Carbon Steel Cookware
You obviously have a knack for instruction manuals. Nevertheless, it is a good tip to read the 10 questions and answers below. Because then you can make sure that your new favorite pan lasts a long time. And that your food will look decent. We will keep it more or less short; we promise.
The most frequently asked questions:
- I just got myself a new pan. What should I do first?
- How do I make sure my meat doesn't burn?
- Can I use my pan on an induction hob, or do you have an unsourced opinion on that as well?
- Can I put my pan in the oven?
- Can I use my pan more than once?
- Can I really not put my pan in the dishwasher?
- Can I thoroughly clean my carbon steel pan once?
- My pan is nice and clean again. How do I store it?
- I have had my pan for a while now and let me put it this way: you can clearly see that it is my favorite pan. Can I give it a new coat of protection?
- Do you have a free bonus tip?
1. I just got myself a new pan. What should I do first?
Virtually nothing: Your carbon steel pan has already been prepared at the factory for your impatience. Because it's been seasoned with vegetable oil, you can start using it in the kitchen right away. All you have to do is rinse it off with hot water. And just to be sure, run a dishwashing brush through it. Do not put it in the dishwasher!
2. How do I make sure my meat doesn't burn?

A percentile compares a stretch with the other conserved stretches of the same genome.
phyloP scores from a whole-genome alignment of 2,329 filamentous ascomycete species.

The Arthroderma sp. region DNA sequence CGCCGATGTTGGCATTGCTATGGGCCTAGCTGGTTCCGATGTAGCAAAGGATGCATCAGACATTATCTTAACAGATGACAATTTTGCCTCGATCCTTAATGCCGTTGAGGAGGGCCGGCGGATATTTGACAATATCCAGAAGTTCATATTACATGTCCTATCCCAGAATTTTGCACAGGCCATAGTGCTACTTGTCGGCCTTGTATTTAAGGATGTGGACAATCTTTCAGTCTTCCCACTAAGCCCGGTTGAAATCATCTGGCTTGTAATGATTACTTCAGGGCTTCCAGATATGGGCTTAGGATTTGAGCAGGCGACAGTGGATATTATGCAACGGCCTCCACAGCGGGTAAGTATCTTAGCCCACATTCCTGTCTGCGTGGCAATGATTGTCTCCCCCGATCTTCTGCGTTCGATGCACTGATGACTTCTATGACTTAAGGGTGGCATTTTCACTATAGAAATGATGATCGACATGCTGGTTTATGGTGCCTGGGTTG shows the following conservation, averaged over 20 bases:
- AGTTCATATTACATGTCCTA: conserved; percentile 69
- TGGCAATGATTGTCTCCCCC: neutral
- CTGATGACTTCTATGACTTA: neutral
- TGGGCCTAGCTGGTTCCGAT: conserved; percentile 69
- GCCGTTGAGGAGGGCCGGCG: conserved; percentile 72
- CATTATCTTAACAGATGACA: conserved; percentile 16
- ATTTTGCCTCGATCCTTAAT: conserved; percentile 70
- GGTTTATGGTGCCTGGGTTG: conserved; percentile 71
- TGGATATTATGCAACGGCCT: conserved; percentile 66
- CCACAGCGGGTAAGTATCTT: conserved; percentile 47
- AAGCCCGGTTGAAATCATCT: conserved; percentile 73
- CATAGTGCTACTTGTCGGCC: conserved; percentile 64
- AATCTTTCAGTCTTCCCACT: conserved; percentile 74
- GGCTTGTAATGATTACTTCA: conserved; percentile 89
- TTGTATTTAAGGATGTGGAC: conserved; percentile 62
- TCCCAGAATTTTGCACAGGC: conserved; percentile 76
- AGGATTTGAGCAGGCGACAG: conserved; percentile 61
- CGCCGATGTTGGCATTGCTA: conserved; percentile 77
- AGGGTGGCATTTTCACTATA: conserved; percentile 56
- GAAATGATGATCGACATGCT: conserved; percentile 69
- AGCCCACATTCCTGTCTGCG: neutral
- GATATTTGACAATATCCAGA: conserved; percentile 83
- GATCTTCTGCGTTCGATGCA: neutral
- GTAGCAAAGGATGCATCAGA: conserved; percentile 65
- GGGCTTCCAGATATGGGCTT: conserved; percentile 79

What would you rather have? A piece of meat that moves smoothly through your pan, or a piece of meat that sticks to the bottom like a lump of misery? Exactly. We thought so too. So here are five great tips.
Don't be too stingy with the amount of fat you use the first time.
Make sure that the things you want to prepare have been out of the fridge for a while. Things that are at room temperature are less likely to burn.
Let your pan get really hot before you add oil or butter.
Make sure the food you want to cook is dry.
Does your meat stick? Then don't lash out at it but be nice and Zen. Turn down the heat and have a chat with someone about, for example, that awkward situation at work the other day. Because often if you wait a little, the meat will loosen without causing havoc in your pan.
3. Can I use my pan on an induction hob, or do you have an unsourced opinion on that as well?
Yes, please do! Carbon steel and induction hobs are best friends. But we do have some advice. Always lift your pan when you want to move it. Do not slide it. And for goodness’ sake: carbon steel gets hot very quickly. So, use a low setting and the pan will be hot before you can say "carbon steel pan show".
4. Can I put my pan in the oven?
Now that's a funny question. Yes, your Skottsberg can go in the oven. We have not screwed any melting parts to it. So, you can first brown your dish on the stove and then put it in the oven to finish cooking. Super tasty!
5. Can I use my pan more than once?
Yes, a Skottsberg is so strong that you'll never have to throw it away again. That's good for the environment, for your wallet and for the bond that you and your pan will build. But there is one proviso: clean your pan thoroughly every time.
Allow your pan to cool thoroughly before cleaning it. If you hold it directly in cold water, it can warp.
Use warm water and a dishwashing brush or scratch-free scouring pad and not dishwashing liquid. Because the acid in it can corrode the natural non-stick coating. Or cause rusting.
Never put your pan in the dishwasher.
6. Can I really not put my pan in the dishwasher?
No, absolutely never!
7. Can I thoroughly clean my carbon steel pan once?
Yes, of course.
Put a little water in the pan and bring it to a boil. Let it cool for a moment and then remove the residue with a dish brush, spatula, spoon, or other non-sharp instrument.